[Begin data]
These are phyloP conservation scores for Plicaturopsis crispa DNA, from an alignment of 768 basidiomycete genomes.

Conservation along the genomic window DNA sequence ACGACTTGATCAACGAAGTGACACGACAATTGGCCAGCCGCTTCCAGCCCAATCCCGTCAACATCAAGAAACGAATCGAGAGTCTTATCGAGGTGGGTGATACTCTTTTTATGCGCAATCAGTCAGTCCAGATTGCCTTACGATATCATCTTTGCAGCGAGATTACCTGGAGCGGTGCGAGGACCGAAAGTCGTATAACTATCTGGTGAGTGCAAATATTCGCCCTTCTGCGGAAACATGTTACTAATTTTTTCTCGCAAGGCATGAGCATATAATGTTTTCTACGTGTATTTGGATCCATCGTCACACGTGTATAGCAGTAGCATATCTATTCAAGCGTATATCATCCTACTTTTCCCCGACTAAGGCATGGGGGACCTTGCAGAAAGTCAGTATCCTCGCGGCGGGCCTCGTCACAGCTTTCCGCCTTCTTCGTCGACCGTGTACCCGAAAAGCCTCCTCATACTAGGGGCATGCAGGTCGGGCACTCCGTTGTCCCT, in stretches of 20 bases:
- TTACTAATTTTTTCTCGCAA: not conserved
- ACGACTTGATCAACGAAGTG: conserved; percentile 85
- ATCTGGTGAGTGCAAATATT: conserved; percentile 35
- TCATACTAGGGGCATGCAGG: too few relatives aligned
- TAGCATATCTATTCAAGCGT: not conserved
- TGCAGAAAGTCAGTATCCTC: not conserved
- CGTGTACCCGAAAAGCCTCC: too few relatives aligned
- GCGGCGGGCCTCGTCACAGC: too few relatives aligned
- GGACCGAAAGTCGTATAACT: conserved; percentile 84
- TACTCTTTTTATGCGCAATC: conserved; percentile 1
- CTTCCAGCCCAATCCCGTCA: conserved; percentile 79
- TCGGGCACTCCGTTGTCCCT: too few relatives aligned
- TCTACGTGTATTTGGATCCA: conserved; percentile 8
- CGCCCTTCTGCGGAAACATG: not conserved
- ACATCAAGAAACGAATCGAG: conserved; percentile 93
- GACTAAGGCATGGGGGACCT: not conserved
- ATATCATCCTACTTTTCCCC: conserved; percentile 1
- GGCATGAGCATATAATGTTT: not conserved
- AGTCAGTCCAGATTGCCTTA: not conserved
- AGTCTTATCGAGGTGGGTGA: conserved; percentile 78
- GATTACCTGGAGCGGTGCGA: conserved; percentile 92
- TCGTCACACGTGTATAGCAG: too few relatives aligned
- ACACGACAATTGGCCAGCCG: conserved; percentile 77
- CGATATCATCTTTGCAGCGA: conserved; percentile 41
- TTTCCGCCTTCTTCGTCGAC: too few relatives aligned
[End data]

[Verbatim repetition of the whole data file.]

These are phyloP conservation scores for Plicaturopsis crispa DNA, from an alignment of 768 basidiomycete genomes.

Conservation along the genomic window DNA sequence ACGACTTGATCAACGAAGTGACACGACAATTGGCCAGCCGCTTCCAGCCCAATCCCGTCAACATCAAGAAACGAATCGAGAGTCTTATCGAGGTGGGTGATACTCTTTTTATGCGCAATCAGTCAGTCCAGATTGCCTTACGATATCATCTTTGCAGCGAGATTACCTGGAGCGGTGCGAGGACCGAAAGTCGTATAACTATCTGGTGAGTGCAAATATTCGCCCTTCTGCGGAAACATGTTACTAATTTTTTCTCGCAAGGCATGAGCATATAATGTTTTCTACGTGTATTTGGATCCATCGTCACACGTGTATAGCAGTAGCATATCTATTCAAGCGTATATCATCCTACTTTTCCCCGACTAAGGCATGGGGGACCTTGCAGAAAGTCAGTATCCTCGCGGCGGGCCTCGTCACAGCTTTCCGCCTTCTTCGTCGACCGTGTACCCGAAAAGCCTCCTCATACTAGGGGCATGCAGGTCGGGCACTCCGTTGTCCCT, in stretches of 20 bases:
- TTACTAATTTTTTCTCGCAA: not conserved
- ACGACTTGATCAACGAAGTG: conserved; percentile 85
- ATCTGGTGAGTGCAAATATT: conserved; percentile 35
- TCATACTAGGGGCATGCAGG: too few relatives aligned
- TAGCATATCTATTCAAGCGT: not conserved
- TGCAGAAAGTCAGTATCCTC: not conserved
- CGTGTACCCGAAAAGCCTCC: too few relatives aligned
- GCGGCGGGCCTCGTCACAGC: too few relatives aligned
- GGACCGAAAGTCGTATAACT: conserved; percentile 84
- TACTCTTTTTATGCGCAATC: conserved; percentile 1
- CTTCCAGCCCAATCCCGTCA: conserved; percentile 79
- TCGGGCACTCCGTTGTCCCT: too few relatives aligned
- TCTACGTGTATTTGGATCCA: conserved; percentile 8
- CGCCCTTCTGCGGAAACATG: not conserved
- ACATCAAGAAACGAATCGAG: conserved; percentile 93
- GACTAAGGCATGGGGGACCT: not conserved
- ATATCATCCTACTTTTCCCC: conserved; percentile 1
- GGCATGAGCATATAATGTTT: not conserved
- AGTCAGTCCAGATTGCCTTA: not conserved
- AGTCTTATCGAGGTGGGTGA: conserved; percentile 78
- GATTACCTGGAGCGGTGCGA: conserved; percentile 92
- TCGTCACACGTGTATAGCAG: too few relatives aligned
- ACACGACAATTGGCCAGCCG: conserved; percentile 77
- CGATATCATCTTTGCAGCGA: conserved; percentile 41
- TTTCCGCCTTCTTCGTCGAC: too few relatives aligned